Bureaucracy gone baaaa-my

0
374

Winter’s approaching rapidly, the grass growth is diminishing daily – except on my lawn – and with the stocking restrictions placed on the grazing marshes around Rye by English Nature, it’s the time of year when many thousands of sheep are leaving the area for the winter.

We are selling 200 lambs each week during the autumn months, which until recently was a straightforward task. By all accounts it was far too easy, so the pen-pushing bureaucrats that sit in their ivory towers of the concrete jungle decided to complicate the issue. All sheep now need to have an ear tag – two tags if you are unlucky enough to be a female sheep – with an individually numbered computer chip on each tag.

This has to be recorded every time the sheep moves and reams of paperwork must accompany each movement and copies sent to the respective government department. Getting this paperwork incorrect is classified as a heinous crime, with the subsequent fine far exceeding any that would be dished out if you were to go down Rye High Street and mug an old granny for her pension money!

If that wasn’t bad enough, if you decide to purchase any of these lambs you won’t be able to sell any other livestock from your farm for a week. How many other businesses would tolerate not being able to trade for seven days each time they purchased stock?

So it appears that this country can locate the abode of every single cow and sheep, together with their entire life-time movements, but hasn’t a clue where every criminal or illegal immigrant is living, or for that matter even how many people live in the UK!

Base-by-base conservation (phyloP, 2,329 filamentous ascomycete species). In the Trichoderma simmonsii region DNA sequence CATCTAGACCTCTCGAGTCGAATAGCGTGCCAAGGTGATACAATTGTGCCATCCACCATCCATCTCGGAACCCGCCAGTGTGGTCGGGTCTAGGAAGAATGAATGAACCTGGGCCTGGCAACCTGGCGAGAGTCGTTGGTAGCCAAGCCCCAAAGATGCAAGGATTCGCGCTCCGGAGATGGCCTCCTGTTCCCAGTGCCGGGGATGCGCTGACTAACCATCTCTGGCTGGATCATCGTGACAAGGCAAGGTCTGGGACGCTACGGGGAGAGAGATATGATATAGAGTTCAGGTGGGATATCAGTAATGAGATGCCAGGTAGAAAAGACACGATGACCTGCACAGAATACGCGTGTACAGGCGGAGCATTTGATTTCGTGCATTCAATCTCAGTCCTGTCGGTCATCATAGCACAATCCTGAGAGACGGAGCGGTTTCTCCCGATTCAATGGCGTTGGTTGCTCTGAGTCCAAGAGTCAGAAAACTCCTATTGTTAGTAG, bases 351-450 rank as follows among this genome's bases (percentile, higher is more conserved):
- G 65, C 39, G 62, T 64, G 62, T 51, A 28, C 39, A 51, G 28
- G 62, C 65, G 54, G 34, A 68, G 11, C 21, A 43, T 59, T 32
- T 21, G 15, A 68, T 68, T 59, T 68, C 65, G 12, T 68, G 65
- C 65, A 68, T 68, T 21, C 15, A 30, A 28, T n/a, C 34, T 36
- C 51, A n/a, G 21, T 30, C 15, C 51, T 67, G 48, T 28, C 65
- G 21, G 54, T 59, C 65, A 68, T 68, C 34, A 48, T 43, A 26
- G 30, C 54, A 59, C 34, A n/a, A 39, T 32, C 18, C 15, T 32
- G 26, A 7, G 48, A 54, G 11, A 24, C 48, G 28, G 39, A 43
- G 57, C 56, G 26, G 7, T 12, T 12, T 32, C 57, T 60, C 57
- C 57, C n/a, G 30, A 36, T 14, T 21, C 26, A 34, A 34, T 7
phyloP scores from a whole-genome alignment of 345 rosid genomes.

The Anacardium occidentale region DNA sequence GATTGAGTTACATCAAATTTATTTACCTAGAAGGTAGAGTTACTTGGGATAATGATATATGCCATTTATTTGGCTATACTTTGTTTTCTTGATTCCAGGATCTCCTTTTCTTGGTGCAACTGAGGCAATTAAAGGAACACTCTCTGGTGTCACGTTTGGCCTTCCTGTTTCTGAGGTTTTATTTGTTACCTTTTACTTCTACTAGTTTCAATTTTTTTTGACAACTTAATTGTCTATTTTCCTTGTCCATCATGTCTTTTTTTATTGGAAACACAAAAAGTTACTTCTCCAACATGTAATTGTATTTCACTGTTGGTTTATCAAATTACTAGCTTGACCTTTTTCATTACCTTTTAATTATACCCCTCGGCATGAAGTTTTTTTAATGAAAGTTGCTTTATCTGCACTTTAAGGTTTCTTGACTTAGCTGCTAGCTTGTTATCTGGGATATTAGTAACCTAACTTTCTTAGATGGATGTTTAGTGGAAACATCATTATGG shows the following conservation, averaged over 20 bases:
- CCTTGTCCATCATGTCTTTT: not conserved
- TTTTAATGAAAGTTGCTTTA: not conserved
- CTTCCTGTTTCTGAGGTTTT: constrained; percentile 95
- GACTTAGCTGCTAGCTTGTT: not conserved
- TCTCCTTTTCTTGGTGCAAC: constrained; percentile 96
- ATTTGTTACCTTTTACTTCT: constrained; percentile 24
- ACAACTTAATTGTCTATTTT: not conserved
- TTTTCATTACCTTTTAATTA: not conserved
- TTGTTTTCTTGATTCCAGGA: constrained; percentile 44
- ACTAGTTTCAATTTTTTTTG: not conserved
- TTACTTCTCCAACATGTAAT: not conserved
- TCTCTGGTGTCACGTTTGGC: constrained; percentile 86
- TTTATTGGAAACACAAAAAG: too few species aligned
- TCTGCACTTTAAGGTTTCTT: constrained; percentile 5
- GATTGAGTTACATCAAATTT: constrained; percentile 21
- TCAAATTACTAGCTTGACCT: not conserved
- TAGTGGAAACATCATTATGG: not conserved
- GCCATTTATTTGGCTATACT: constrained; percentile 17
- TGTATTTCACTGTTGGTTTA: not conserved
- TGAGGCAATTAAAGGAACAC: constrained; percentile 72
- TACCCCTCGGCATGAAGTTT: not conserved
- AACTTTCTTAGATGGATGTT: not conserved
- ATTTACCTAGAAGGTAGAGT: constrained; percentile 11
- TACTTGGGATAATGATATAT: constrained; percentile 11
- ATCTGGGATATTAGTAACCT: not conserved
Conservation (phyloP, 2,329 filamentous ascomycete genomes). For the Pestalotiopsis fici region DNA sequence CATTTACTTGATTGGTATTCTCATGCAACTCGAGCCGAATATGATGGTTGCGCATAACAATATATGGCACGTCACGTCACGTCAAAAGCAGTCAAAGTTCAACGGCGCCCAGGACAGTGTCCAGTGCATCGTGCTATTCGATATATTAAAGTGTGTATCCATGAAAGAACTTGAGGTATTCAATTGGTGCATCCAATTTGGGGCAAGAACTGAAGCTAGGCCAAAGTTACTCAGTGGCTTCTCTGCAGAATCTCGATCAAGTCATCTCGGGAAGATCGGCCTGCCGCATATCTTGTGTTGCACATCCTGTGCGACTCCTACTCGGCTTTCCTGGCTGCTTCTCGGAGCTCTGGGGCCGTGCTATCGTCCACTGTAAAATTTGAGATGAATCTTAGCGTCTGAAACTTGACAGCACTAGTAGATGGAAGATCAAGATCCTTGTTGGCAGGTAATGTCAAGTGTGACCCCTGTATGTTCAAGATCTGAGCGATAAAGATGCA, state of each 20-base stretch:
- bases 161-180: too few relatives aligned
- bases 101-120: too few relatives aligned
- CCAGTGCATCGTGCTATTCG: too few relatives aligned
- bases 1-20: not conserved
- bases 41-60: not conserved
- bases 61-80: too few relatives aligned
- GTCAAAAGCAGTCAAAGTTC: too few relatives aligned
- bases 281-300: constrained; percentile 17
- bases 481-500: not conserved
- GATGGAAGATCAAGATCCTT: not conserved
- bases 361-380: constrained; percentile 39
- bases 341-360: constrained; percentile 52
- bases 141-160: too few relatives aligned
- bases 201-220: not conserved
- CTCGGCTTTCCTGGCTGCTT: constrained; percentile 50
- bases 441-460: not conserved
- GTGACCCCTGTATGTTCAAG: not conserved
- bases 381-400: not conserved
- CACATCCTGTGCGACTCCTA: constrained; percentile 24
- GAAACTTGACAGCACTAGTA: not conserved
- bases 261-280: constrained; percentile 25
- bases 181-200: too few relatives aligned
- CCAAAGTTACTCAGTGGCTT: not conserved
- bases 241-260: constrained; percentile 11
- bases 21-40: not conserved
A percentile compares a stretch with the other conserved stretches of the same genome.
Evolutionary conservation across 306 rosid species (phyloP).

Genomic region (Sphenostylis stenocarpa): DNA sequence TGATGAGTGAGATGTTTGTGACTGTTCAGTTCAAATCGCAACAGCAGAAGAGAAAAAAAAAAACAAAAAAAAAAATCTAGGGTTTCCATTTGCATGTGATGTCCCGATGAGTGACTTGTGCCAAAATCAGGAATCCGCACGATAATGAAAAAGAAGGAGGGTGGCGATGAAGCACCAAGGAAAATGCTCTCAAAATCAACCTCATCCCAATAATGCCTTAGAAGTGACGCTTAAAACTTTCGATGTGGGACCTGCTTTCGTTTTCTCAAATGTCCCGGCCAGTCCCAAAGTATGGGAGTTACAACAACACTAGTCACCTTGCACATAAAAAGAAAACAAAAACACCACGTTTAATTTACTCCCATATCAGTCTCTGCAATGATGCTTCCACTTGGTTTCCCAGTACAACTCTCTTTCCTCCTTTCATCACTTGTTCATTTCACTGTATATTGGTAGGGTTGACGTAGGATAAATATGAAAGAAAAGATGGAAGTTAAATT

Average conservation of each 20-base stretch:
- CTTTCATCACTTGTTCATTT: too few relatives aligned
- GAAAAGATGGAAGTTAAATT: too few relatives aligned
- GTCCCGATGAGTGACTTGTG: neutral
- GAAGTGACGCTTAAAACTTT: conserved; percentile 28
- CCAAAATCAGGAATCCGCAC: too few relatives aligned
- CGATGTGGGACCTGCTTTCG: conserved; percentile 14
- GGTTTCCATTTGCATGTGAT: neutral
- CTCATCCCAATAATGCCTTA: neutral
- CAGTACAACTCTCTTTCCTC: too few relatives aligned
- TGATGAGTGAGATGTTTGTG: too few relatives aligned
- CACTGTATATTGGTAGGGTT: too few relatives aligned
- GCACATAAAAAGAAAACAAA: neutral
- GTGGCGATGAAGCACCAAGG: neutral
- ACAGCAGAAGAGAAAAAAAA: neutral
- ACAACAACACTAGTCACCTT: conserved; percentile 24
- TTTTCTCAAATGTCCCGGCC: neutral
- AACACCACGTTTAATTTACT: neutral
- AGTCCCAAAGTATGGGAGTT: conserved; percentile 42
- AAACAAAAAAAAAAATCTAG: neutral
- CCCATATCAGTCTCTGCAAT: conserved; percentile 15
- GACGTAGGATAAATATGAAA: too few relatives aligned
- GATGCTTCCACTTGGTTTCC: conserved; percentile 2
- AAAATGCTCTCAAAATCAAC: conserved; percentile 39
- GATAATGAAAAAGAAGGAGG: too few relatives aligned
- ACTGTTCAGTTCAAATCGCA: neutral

Is food any safer for the fact that every farmer is spending thousands of pounds on tags and countless hours on filling up paperwork? I think that was answered by a supermarket last year when its “beef” meals galloped off the shelves and turned out to be made from the winner of the 4:30 at Kempton the previous spring!

On the arable side of the farm, the winter crops have been planted and are beginning to germinate after the recent rain. Providing the slugs don’t gorge themselves too heavily, next year’s wheat crop has started its cycle while this year’s harvest is still sitting in storage waiting for the price to rise.

Finally, to the person around Icklesham who has progressed from not shutting my field gate to tying it open, allowing my cattle to escape on to the A259: WHY? There is no Right Of Way through the gate and it has been only luck that no major accident has occurred on the three occasions this year that the cattle have deliberately been let out. Maybe the bureaucrats aren’t the only ones that need their heads examining after all!

* Simon Wright is a farmer at East Guldeford where he and his wife Anne also run a holiday cottages business. Click here to visit their website

 

 

Photo: Simon Wright